“Clothes make the man. Naked people have little or no influence on society.” ― Mark Twain
While we attribute this famous quote from the great American bard Mark Twain, the roots of this phrase’s sentiment goes back to Shakespeare’s Hamlet and is spoken by Polonius to Laertes. We also have heard the end of this speech by the former, which gives us that timeless piece of advice: “To thine own self be true.” These are both priceless pieces of advice that have lasted nearly five hundred years, and it’s not just because they’re catchy slogans like “Where’s the beef?” or “Can you hear me now?” They are timeless truths that cut to the essence of what it is to be human, and to myself specifically, what it means to be a man.
I’ve been in countless situations where I felt unbelievably uncomfortable, and, regardless of the circumstance(s), it was because I wasn’t being honest about who I was, and I was doing something for someone else’s benefit. We’ve all done it–trying to impress a girl, new friends, a potential role model. But it didn’t feel natural and you ended up looking like a fool, or worse, betraying some of your values for someone else’s approval. To thine own self be true.
But the first quote I mentioned; the one that I butchered/reversed from the order we usually hear it. “Clothes make the man.” I of course understand what Bill and Sam meant when they expressed this sentiment, and that is something I can get behind. A man in a suit has more doors opened to him that a disheveled man in rags, yes. But it is not just the putting on of a nice suit or a sharp outfit that “makes the man.” This is a two-way street. It’s really the man who makes the clothes. See, the real power is in how it’s worn. How you feel and act while you’re in them. How you exude confidence and ooze charisma. The healthy Cary Grant-kind of charisma, not the feaux Alpha Male, Maxim magazine bravado that so many jackasses mistake for confidence these days. Right now, they’re Googling “Cary Grant” to find out who the hell he is.
I’ve actually worried about my appearance and the clothes I wear since I was in fourth grade. I distinctly remember crying and asking my mother why my clothes aren’t as “fancy” as my friends’ clothes (yes, I used the word “fancy.” I was a VERY masculine child.) What must she have thought? Did it break her heart that her son felt ashamed of what he wore? Or did she secretly think, “buck up, you little shit. There are REAL problems you could have worse than having off-brand sneakers and hand-me-down T-shirts.” I’d like to think it was a bit of both. I know I feel pretty shitty for dumping such a trivial problem onto the woman who raised three kids single-handedly.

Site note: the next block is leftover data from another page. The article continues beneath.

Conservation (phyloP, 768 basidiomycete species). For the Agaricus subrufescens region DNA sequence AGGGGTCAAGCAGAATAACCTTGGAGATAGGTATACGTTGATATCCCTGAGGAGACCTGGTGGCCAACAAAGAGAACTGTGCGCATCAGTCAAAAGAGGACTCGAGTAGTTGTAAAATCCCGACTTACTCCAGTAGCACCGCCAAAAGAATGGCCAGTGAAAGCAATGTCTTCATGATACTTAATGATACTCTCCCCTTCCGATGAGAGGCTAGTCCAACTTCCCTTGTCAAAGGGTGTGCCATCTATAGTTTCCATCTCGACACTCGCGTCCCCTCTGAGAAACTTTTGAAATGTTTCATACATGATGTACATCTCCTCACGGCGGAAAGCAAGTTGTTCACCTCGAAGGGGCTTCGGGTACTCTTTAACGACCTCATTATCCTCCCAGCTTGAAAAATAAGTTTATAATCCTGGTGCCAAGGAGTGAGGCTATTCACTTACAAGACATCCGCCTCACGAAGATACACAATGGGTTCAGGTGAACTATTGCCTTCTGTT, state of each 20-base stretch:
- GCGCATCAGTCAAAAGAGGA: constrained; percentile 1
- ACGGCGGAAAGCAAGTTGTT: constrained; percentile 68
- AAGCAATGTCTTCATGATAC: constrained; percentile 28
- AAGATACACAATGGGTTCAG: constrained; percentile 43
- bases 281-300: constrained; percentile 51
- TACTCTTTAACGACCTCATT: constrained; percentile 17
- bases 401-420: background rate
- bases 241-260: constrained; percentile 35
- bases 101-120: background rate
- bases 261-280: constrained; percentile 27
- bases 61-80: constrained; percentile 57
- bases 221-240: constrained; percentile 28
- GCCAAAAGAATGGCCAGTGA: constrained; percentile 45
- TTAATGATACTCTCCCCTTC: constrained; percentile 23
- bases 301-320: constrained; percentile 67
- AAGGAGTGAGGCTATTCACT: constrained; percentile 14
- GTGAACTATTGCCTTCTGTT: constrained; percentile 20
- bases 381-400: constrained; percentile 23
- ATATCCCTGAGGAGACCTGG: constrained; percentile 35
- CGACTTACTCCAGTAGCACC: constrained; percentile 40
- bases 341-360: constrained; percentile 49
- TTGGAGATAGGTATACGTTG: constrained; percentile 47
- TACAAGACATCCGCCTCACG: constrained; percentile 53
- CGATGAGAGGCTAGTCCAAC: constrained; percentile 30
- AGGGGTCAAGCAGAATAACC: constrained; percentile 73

But this sentiment never left me: the desire to look good in the clothes I wore. The first “real” job I ever had (as in, received an actual paycheck with my name on it,) was in the Summer of 1996 when we lived in Italy (my stepfather is in the Army and we somehow got stationed in one of the most coveted military posts in the world through no effort of my own.) It was forty hours per week making minimum wage, so my paychecks were probably in the neighborhood of $360 every two weeks. In other words, all the money in the world. With no bills or other financial obligations, I spent just about every dime I made that Summer on clothes. I bought so many new outfits that I felt a feeling I’ve never felt before: pride in my appearance. Not only could I buy whatever I wanted without having to ask my mother, but I could literally mold and shape my outer appearance to anything my mind could imagine. That’s a powerful thing for anyone to realize, let alone a kid in the middle of a very rough bout with acne.
This taught me one of the most powerful lessons I’ve ever learned: how I feel about myself inside literally changed my entire world, and it changed for something as relatively simple as the clothes I put on. Overnight, my confidence skyrocketed. My ability to talk to girls and initiate conversations with strangers went from “non-existent” to “sometimes.” Eye contact became more of a norm. That began a lifelong obsession with cultivating my own style and how my outer appearance effected the way I felt inside about myself. It wasn’t just the fact that I threw on nice clothes and I was a new person. It was how my image reflected back outwardly the completed the process. Anyone can throw on a suit, put on some nice, polished shoes, and be perfectly coiffed. The piece d’resistance is the intangible feeling you have when you wear them. The clothes alone DO NOT make the man. It’s the man who makes the clothes. A beautiful red Ferrari has no value sitting in a garage under a sheet. It’s the driver that breathes life into it. The Gibson Les Paul looks beautiful hanging on a wall, but until Mike McCready, my hero, plugs it into the amp and starts ripping apart a solo, it’s nothing more than an expensive paperweight.
Clothes CAN make the man, yes. But it’s the man INSIDE the suit the give it its spark. The car (until recently) doesn’t drive itself. The bridge doesn’t sprout arches and span a river. Blood doesn’t necessarily make you family. And clothes DO NOT make the man. It is the gift inside the box and beautiful wrapping that counts. We are the masters of our fates. The captains of our soul, and the wearers of our clothes. But we are not coat racks.
We are men.